Fleet of the Future expected to begin passenger service in Fall


Fleet of the Future expected to begin passenger service in Fall

September 2017 update: 

The pilot cars are in the final stages of testing and solutions have been identified for the last remaining issues. Once implemented and tested to satisfaction the CPUC will begin their certification process which takes several weeks.

Our goal is to have the new cars carry passengers before the end of Fall 2017.


BART’s new Fleet of the Future train cars are moving closer with every test to being ready to carry passengers. On July 18th, a new phase of testing began when the new cars started runs on the main tracks without passengers during business hours. The goal is to have the new cars carrying passengers beginning in late September.

The 10 pilot cars had already completed 42 weeks of testing on the main tracks since last November during non-business hours. That was preceded by months of runs along test tracks at our Hayward Maintenance Facility that began after the first pilot car arrived in April 2016.

“We’re doing more testing on site here at BART than other transit agencies would because our tracks are wider than standard,” said Assistant General Manager for Operations Paul Oversier. “Transit agencies with standard width tracks do a lot of testing at the factory before new cars are shipped out. We don’t have that option so we are putting our cars through the paces in the same environment in which they need to perform. In that sense, it’s an advantage.”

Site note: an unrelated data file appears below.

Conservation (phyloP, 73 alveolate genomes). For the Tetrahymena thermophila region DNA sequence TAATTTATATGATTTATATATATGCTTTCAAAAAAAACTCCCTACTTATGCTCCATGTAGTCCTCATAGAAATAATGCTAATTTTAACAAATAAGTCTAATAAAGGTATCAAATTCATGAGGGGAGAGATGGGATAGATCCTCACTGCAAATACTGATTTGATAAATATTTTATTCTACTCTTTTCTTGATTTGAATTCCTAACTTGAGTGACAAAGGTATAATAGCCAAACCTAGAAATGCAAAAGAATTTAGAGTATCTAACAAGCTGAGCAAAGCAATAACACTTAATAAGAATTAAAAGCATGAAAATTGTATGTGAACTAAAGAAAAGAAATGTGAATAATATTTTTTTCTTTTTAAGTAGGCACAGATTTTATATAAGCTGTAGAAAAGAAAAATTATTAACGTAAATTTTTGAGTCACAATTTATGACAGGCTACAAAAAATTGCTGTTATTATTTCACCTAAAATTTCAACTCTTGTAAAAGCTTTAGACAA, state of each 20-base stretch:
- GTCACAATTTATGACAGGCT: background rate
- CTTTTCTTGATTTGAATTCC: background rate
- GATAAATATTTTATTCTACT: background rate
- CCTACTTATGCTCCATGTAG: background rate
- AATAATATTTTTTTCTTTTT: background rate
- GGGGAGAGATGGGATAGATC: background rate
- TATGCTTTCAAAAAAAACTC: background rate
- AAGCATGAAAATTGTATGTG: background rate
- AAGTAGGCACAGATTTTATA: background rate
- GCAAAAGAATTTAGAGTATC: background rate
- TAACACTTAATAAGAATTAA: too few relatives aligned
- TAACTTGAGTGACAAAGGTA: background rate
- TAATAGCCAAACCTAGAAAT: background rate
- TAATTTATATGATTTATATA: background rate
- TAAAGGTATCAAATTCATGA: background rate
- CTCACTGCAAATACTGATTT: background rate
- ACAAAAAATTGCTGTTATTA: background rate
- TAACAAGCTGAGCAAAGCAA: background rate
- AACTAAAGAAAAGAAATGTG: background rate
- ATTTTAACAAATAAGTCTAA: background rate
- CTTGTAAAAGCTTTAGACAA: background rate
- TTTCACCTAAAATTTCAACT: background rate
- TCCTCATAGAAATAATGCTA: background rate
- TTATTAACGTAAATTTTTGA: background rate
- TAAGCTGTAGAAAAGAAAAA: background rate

The new pilot cars have already undergone more than 50,000 miles of qualification testing. There are 391 tests in all – everything from whether the train stops at the black tiles at the station platform to critical safety tests.

The tests have prompted BART and the manufacturer, Bombardier Transportation, to make more than 3,000 modifications, most of them software related. Each car has 30 microprocessors and 180 distinct software packages. “It’s time consuming, but you have to make sure it’s all right,” said New Revenue Vehicle Group Manager John Garnham.

BART is committed to ensuring that the new cars are safe and reliable before they are put into passenger service and is working to avoid the roll-out issues experienced by a few other transit agencies recently.

Even after BART completes all its testing, the California Public Utilities Commission requires completion of a checklist of 1872 elements.

Nonetheless, BART hopes to have 35 new rail cars on site by the end of this year. 

More details can be found in the Fleet of the Future section